advertisement
14 August 2013

'Safe' sugar levels toxic for mice

Sugar is toxic for mice in dosages that in humans would be regarded as safe, according to scientists.

0

Sugar is toxic for mice in dosages that in humans would equal a "safe" diet that includes three cans of soda per day, scientists said on Tuesday.

Mice fed a diet in which sugar contributed a quarter of their daily calories did not become obese or ill, yet died younger and had fewer babies than animals on a healthy diet, said the team – raising red flags about "added sugar" levels some consider safe for humans.

"Added sugar" is a term used for the refined stuff that is added to sweet drinks, baked goods and candy rather than the natural sugars found in fruit, vegetables and milk products.

Experiment

For their experiment, scientists in the United States split 156 mice into two groups – one fed a normal, healthy diet while the other had naturally-occurring carbohydrates comprising a quarter of their diet replaced by added sugar.

After 26 weeks, the two groups were placed together to live, compete and breed for a further 32 weeks, during which time all the mice were fed the same diet, said a study in the journal Nature Communications.

By the end of the experiment, 35% of the female mice fed the high-sugar diet died – double the 17% death rate for the other group.

Males on the sugary diet sired 25% fewer offspring than those on a healthier diet, and controlled 26% less territory.

"We have shown that levels of sugar that people typically consume – and that are considered safe by regulatory agencies – impair the health of mice," said biologist James Ruff of the University of Utah, who co-authored the study.

He referred specifically to a recommendation of the US Institute of Medicine (IOM), which advises on American health policy, that added sugar be limited to 25% of energy intake – the level tested in the study.

The high-sugar mouse diet was meant to replicate the diet of between 13% and 25% of Americans – in which three cans of soda or its equivalent in "added sugar" contribute more than 400 calories or about a quarter of daily calories.

"In the end, we have to ask ourselves the question – if it makes a mouse sick do we want it in our bodies?" said Ruff.

Analysis

The study claims to show the lowest level yet of sugar consumption to adversely affect mammalian health – previous research had used concentrations much higher than realistic equivalent human doses.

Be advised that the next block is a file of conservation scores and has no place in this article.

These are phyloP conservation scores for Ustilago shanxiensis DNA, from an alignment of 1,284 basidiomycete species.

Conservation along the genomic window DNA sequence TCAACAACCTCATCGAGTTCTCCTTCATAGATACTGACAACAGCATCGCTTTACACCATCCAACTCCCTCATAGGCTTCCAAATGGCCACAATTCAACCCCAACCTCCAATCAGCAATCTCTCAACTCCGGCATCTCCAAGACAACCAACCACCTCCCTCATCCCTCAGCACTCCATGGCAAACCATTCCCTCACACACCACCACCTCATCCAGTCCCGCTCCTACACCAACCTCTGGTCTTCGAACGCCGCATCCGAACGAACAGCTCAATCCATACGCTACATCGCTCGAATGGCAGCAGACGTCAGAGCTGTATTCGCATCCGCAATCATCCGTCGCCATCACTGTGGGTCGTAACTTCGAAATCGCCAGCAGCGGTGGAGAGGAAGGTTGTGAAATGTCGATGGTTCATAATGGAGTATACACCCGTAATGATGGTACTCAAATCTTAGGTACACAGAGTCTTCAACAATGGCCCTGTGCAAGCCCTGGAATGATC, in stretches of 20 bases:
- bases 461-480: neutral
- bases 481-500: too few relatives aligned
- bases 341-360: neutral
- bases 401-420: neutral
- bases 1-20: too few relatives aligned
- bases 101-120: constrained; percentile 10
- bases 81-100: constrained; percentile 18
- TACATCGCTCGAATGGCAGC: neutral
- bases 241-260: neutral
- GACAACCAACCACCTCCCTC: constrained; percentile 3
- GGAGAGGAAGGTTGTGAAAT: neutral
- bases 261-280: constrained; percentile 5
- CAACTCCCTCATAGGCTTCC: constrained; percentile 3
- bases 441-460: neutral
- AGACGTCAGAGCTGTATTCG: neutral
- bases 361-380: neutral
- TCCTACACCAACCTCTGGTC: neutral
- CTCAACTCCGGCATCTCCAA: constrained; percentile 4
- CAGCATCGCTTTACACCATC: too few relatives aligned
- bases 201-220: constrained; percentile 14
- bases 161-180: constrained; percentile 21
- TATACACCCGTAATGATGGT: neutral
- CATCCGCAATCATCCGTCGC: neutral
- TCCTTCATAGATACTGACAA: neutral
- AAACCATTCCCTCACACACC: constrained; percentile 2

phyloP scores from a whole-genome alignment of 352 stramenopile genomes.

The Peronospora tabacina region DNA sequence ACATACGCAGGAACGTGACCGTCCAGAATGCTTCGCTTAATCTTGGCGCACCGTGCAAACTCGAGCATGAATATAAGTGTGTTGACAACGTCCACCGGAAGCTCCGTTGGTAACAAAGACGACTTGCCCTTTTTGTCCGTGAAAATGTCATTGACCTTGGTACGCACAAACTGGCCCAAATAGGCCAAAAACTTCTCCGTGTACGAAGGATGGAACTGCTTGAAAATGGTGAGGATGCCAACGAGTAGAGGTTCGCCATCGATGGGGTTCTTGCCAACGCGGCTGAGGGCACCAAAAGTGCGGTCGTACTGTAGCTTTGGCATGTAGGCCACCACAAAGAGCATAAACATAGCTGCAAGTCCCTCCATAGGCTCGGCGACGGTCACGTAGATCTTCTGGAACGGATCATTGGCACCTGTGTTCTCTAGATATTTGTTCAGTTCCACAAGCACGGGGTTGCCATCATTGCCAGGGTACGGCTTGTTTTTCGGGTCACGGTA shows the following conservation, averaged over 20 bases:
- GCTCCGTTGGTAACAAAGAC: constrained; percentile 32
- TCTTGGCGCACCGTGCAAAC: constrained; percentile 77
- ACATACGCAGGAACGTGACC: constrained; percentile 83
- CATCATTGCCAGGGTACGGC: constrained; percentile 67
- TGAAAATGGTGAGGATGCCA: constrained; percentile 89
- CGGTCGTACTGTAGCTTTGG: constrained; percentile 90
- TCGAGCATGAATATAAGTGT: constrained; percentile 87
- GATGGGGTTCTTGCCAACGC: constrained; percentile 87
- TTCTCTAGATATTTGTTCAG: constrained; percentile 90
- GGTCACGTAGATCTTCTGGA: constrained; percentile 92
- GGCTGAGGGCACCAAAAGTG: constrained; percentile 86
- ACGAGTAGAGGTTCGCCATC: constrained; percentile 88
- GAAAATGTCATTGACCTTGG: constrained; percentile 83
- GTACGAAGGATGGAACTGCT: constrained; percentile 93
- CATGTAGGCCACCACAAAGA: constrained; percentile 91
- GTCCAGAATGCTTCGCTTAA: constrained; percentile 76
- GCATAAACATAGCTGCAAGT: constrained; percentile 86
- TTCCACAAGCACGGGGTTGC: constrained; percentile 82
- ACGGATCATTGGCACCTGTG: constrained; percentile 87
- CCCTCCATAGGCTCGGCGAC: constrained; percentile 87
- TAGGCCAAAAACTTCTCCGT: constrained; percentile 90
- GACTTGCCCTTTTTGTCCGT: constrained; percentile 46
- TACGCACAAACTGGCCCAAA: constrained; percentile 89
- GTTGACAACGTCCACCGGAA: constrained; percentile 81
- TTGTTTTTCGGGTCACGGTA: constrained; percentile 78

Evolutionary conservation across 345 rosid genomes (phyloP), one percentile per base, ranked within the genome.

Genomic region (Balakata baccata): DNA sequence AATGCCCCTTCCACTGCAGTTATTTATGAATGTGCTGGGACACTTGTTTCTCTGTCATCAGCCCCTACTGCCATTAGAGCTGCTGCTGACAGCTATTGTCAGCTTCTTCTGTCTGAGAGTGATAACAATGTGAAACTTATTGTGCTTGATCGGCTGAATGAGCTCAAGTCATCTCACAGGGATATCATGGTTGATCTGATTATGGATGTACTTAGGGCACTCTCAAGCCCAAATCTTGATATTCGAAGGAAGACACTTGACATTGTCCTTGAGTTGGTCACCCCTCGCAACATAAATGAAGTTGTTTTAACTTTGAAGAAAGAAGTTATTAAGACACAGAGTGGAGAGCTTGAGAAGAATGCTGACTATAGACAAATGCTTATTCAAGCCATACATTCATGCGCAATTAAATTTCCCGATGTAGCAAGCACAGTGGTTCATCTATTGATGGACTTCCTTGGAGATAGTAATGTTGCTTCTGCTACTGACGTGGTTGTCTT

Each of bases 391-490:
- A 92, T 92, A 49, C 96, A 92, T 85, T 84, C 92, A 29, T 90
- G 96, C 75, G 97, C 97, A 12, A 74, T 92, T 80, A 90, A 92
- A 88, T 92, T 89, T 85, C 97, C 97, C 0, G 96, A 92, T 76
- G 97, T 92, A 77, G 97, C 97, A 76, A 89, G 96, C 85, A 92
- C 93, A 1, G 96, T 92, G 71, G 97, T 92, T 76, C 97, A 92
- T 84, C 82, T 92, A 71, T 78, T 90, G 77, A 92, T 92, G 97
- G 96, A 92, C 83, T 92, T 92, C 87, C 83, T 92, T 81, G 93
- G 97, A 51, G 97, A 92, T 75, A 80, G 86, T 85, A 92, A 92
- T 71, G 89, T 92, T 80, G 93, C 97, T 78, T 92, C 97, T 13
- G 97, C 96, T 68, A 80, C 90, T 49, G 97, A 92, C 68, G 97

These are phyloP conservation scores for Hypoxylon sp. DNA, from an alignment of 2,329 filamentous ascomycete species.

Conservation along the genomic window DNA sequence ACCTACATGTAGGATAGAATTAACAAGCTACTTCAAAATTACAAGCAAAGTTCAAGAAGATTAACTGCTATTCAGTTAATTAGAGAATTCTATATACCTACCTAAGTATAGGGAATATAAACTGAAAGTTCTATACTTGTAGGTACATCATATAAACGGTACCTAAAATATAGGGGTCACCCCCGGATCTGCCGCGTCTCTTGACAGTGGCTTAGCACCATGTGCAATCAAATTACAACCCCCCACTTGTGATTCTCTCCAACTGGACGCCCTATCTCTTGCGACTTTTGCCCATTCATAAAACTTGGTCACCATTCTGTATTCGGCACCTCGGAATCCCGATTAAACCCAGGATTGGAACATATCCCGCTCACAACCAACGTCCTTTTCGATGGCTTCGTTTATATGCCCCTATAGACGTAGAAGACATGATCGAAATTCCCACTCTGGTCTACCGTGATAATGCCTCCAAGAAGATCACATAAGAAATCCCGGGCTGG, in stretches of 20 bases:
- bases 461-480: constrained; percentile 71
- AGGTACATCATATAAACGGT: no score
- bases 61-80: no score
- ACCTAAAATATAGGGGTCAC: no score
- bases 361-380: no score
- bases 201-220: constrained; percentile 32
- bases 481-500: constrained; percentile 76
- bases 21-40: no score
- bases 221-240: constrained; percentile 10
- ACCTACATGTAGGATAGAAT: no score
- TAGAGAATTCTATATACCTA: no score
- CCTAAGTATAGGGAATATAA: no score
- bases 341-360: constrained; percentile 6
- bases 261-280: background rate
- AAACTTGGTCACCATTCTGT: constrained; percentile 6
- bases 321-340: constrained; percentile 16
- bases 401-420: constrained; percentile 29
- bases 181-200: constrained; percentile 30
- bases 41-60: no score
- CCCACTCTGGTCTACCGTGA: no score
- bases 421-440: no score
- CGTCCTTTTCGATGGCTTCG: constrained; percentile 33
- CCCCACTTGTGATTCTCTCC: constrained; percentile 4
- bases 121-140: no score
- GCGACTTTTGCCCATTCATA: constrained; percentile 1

Despite differences in mortality and procreation success, there was no measurable difference between the obesity or blood sugar levels of the two groups of mice, the team added.

This implied that "sugar consumption could be harming people even if they are of healthy weight and have normal blood measurements at their doctor's office," Ruff told AFP.

The World Health Organisation recommends an added sugar limit of 10% of daily calorie intake, while the American Heart Association advises women to limit their added sugar to 100 calories per day, about six teaspoons of sugar, and men to 150 calories or 9 teaspoons.

Sugar consumption in the American diet had increased by 50% since the 1970s, accompanied by a dramatic rise in diabetes, obesity and heart disease, said the study authors.

'Excellent' animal model

Previous research had shown the average American to be consuming about 22 teaspoons of added sugar per day, some 355 calories.

"I have reduced refined sugar intake and encouraged my family to do the same," said the study's senior author Wayne Potts.

The team insisted the wild mice used in the experiment were an "excellent" animal model for human diet tests, having closely adapted to our diet since the advent of agriculture some 10 000 years ago.

One critic, however, said the ratio of sugar was higher than that ingested by most people, in Britain at any rate.

Food studies in the UK have pointed to an average sugar intake of 11% of total calories, as high as 17% among children in low-income homes – "far less than the amount of sugar given to these mice," said Catherine Collins, principal dietitian at St George's Hospital in London.

"It is an interesting piece of work on sugar that doesn't really translate to the diet of an average UK child or adult," she said.

The IOM declined to comment.

 
NEXT ON HEALTH24X
advertisement

Read Health24’s Comments Policy

Comment on this story
0 comments
Comments have been closed for this article.

Live healthier

The debate continues »

Working out in the concrete jungle 7 top butt exercises for guys 10 things pole dancing can do for you

The running vs. walking debate

There are many different theories when it comes to the running vs. walking for health and weight loss.

Veganism a crime? »

Running the Comrades Marathon on a vegan diet Are vegans unnatural beasts? Can a vegan be really healthy?

Should it be a crime to raise a baby on vegan food?

After a number of cases of malnourishment in Italy, it may become a crime to feed children under 16 a vegan diet.